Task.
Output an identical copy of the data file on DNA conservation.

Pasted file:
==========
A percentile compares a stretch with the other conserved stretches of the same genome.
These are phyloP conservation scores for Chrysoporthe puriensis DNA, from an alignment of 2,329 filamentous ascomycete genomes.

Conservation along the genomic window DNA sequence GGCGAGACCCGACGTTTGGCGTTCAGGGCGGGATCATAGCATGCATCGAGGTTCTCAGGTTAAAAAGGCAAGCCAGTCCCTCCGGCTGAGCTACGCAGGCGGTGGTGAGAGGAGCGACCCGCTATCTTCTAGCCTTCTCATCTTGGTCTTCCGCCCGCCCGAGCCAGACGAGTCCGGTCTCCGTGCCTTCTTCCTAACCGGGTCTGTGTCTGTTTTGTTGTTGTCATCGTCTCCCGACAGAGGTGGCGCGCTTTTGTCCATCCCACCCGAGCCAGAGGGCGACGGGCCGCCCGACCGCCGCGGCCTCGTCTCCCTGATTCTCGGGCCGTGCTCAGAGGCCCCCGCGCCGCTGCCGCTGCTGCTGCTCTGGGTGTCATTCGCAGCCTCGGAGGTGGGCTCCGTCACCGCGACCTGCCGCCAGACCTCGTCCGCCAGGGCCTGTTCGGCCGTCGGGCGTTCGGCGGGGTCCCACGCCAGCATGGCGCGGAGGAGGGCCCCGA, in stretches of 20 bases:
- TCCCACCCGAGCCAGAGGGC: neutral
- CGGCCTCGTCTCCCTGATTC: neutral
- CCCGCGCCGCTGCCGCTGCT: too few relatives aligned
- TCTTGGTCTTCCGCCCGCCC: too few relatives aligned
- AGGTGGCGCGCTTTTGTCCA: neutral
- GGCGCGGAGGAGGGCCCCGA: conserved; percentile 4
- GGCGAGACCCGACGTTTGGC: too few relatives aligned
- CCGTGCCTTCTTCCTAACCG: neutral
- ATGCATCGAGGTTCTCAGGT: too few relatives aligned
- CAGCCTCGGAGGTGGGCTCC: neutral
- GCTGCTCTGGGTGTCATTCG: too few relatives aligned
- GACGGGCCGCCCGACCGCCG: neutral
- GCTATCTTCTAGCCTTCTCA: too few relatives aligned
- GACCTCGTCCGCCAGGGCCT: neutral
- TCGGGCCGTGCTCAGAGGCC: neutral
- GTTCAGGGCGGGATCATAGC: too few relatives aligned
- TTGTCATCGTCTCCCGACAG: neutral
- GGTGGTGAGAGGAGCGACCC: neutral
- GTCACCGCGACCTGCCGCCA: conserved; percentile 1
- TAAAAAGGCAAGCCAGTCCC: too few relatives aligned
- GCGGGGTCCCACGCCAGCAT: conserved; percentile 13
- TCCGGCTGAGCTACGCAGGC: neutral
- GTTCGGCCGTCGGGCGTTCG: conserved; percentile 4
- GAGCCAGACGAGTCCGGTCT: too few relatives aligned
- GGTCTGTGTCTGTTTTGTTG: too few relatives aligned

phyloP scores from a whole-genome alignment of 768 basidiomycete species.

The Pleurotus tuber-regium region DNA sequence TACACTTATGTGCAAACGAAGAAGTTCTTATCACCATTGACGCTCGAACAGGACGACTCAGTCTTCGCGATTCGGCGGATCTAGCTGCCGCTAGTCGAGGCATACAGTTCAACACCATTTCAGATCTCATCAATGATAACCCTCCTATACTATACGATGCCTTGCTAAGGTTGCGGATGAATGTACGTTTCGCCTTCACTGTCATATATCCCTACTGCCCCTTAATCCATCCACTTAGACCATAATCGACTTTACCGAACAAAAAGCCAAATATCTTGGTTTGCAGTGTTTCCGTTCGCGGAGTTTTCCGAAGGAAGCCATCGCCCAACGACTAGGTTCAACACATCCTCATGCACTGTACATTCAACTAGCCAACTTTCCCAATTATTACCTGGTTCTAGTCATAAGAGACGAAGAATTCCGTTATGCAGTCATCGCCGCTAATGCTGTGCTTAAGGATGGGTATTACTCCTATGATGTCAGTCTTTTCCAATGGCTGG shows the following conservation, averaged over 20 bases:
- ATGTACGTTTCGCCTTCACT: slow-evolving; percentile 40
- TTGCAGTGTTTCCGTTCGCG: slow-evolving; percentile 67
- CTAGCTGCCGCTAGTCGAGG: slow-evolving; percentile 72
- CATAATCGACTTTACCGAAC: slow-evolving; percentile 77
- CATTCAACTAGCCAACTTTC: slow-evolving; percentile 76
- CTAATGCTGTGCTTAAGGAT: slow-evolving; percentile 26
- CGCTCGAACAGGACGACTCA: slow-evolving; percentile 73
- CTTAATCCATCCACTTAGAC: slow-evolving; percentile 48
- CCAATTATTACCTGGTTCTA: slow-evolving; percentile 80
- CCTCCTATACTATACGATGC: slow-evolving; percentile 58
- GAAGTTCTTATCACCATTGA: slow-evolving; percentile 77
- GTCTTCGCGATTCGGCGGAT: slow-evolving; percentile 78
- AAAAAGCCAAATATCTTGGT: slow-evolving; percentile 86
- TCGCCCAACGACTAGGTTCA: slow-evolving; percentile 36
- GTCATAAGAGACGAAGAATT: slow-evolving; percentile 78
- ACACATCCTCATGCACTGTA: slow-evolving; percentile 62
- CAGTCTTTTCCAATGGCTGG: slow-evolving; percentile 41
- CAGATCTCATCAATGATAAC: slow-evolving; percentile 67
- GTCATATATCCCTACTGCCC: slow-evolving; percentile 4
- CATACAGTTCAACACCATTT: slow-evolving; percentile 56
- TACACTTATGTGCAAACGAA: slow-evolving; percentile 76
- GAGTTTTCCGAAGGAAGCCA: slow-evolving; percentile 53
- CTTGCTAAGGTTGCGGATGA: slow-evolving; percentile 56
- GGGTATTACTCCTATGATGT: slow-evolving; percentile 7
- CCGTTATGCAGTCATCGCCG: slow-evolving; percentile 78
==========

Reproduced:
A percentile compares a stretch with the other conserved stretches of the same genome.
These are phyloP conservation scores for Chrysoporthe puriensis DNA, from an alignment of 2,329 filamentous ascomycete genomes.

Conservation along the genomic window DNA sequence GGCGAGACCCGACGTTTGGCGTTCAGGGCGGGATCATAGCATGCATCGAGGTTCTCAGGTTAAAAAGGCAAGCCAGTCCCTCCGGCTGAGCTACGCAGGCGGTGGTGAGAGGAGCGACCCGCTATCTTCTAGCCTTCTCATCTTGGTCTTCCGCCCGCCCGAGCCAGACGAGTCCGGTCTCCGTGCCTTCTTCCTAACCGGGTCTGTGTCTGTTTTGTTGTTGTCATCGTCTCCCGACAGAGGTGGCGCGCTTTTGTCCATCCCACCCGAGCCAGAGGGCGACGGGCCGCCCGACCGCCGCGGCCTCGTCTCCCTGATTCTCGGGCCGTGCTCAGAGGCCCCCGCGCCGCTGCCGCTGCTGCTGCTCTGGGTGTCATTCGCAGCCTCGGAGGTGGGCTCCGTCACCGCGACCTGCCGCCAGACCTCGTCCGCCAGGGCCTGTTCGGCCGTCGGGCGTTCGGCGGGGTCCCACGCCAGCATGGCGCGGAGGAGGGCCCCGA, in stretches of 20 bases:
- TCCCACCCGAGCCAGAGGGC: neutral
- CGGCCTCGTCTCCCTGATTC: neutral
- CCCGCGCCGCTGCCGCTGCT: too few relatives aligned
- TCTTGGTCTTCCGCCCGCCC: too few relatives aligned
- AGGTGGCGCGCTTTTGTCCA: neutral
- GGCGCGGAGGAGGGCCCCGA: conserved; percentile 4
- GGCGAGACCCGACGTTTGGC: too few relatives aligned
- CCGTGCCTTCTTCCTAACCG: neutral
- ATGCATCGAGGTTCTCAGGT: too few relatives aligned
- CAGCCTCGGAGGTGGGCTCC: neutral
- GCTGCTCTGGGTGTCATTCG: too few relatives aligned
- GACGGGCCGCCCGACCGCCG: neutral
- GCTATCTTCTAGCCTTCTCA: too few relatives aligned
- GACCTCGTCCGCCAGGGCCT: neutral
- TCGGGCCGTGCTCAGAGGCC: neutral
- GTTCAGGGCGGGATCATAGC: too few relatives aligned
- TTGTCATCGTCTCCCGACAG: neutral
- GGTGGTGAGAGGAGCGACCC: neutral
- GTCACCGCGACCTGCCGCCA: conserved; percentile 1
- TAAAAAGGCAAGCCAGTCCC: too few relatives aligned
- GCGGGGTCCCACGCCAGCAT: conserved; percentile 13
- TCCGGCTGAGCTACGCAGGC: neutral
- GTTCGGCCGTCGGGCGTTCG: conserved; percentile 4
- GAGCCAGACGAGTCCGGTCT: too few relatives aligned
- GGTCTGTGTCTGTTTTGTTG: too few relatives aligned

phyloP scores from a whole-genome alignment of 768 basidiomycete species.

The Pleurotus tuber-regium region DNA sequence TACACTTATGTGCAAACGAAGAAGTTCTTATCACCATTGACGCTCGAACAGGACGACTCAGTCTTCGCGATTCGGCGGATCTAGCTGCCGCTAGTCGAGGCATACAGTTCAACACCATTTCAGATCTCATCAATGATAACCCTCCTATACTATACGATGCCTTGCTAAGGTTGCGGATGAATGTACGTTTCGCCTTCACTGTCATATATCCCTACTGCCCCTTAATCCATCCACTTAGACCATAATCGACTTTACCGAACAAAAAGCCAAATATCTTGGTTTGCAGTGTTTCCGTTCGCGGAGTTTTCCGAAGGAAGCCATCGCCCAACGACTAGGTTCAACACATCCTCATGCACTGTACATTCAACTAGCCAACTTTCCCAATTATTACCTGGTTCTAGTCATAAGAGACGAAGAATTCCGTTATGCAGTCATCGCCGCTAATGCTGTGCTTAAGGATGGGTATTACTCCTATGATGTCAGTCTTTTCCAATGGCTGG shows the following conservation, averaged over 20 bases:
- ATGTACGTTTCGCCTTCACT: slow-evolving; percentile 40
- TTGCAGTGTTTCCGTTCGCG: slow-evolving; percentile 67
- CTAGCTGCCGCTAGTCGAGG: slow-evolving; percentile 72
- CATAATCGACTTTACCGAAC: slow-evolving; percentile 77
- CATTCAACTAGCCAACTTTC: slow-evolving; percentile 76
- CTAATGCTGTGCTTAAGGAT: slow-evolving; percentile 26
- CGCTCGAACAGGACGACTCA: slow-evolving; percentile 73
- CTTAATCCATCCACTTAGAC: slow-evolving; percentile 48
- CCAATTATTACCTGGTTCTA: slow-evolving; percentile 80
- CCTCCTATACTATACGATGC: slow-evolving; percentile 58
- GAAGTTCTTATCACCATTGA: slow-evolving; percentile 77
- GTCTTCGCGATTCGGCGGAT: slow-evolving; percentile 78
- AAAAAGCCAAATATCTTGGT: slow-evolving; percentile 86
- TCGCCCAACGACTAGGTTCA: slow-evolving; percentile 36
- GTCATAAGAGACGAAGAATT: slow-evolving; percentile 78
- ACACATCCTCATGCACTGTA: slow-evolving; percentile 62
- CAGTCTTTTCCAATGGCTGG: slow-evolving; percentile 41
- CAGATCTCATCAATGATAAC: slow-evolving; percentile 67
- GTCATATATCCCTACTGCCC: slow-evolving; percentile 4
- CATACAGTTCAACACCATTT: slow-evolving; percentile 56
- TACACTTATGTGCAAACGAA: slow-evolving; percentile 76
- GAGTTTTCCGAAGGAAGCCA: slow-evolving; percentile 53
- CTTGCTAAGGTTGCGGATGA: slow-evolving; percentile 56
- GGGTATTACTCCTATGATGT: slow-evolving; percentile 7
- CCGTTATGCAGTCATCGCCG: slow-evolving; percentile 78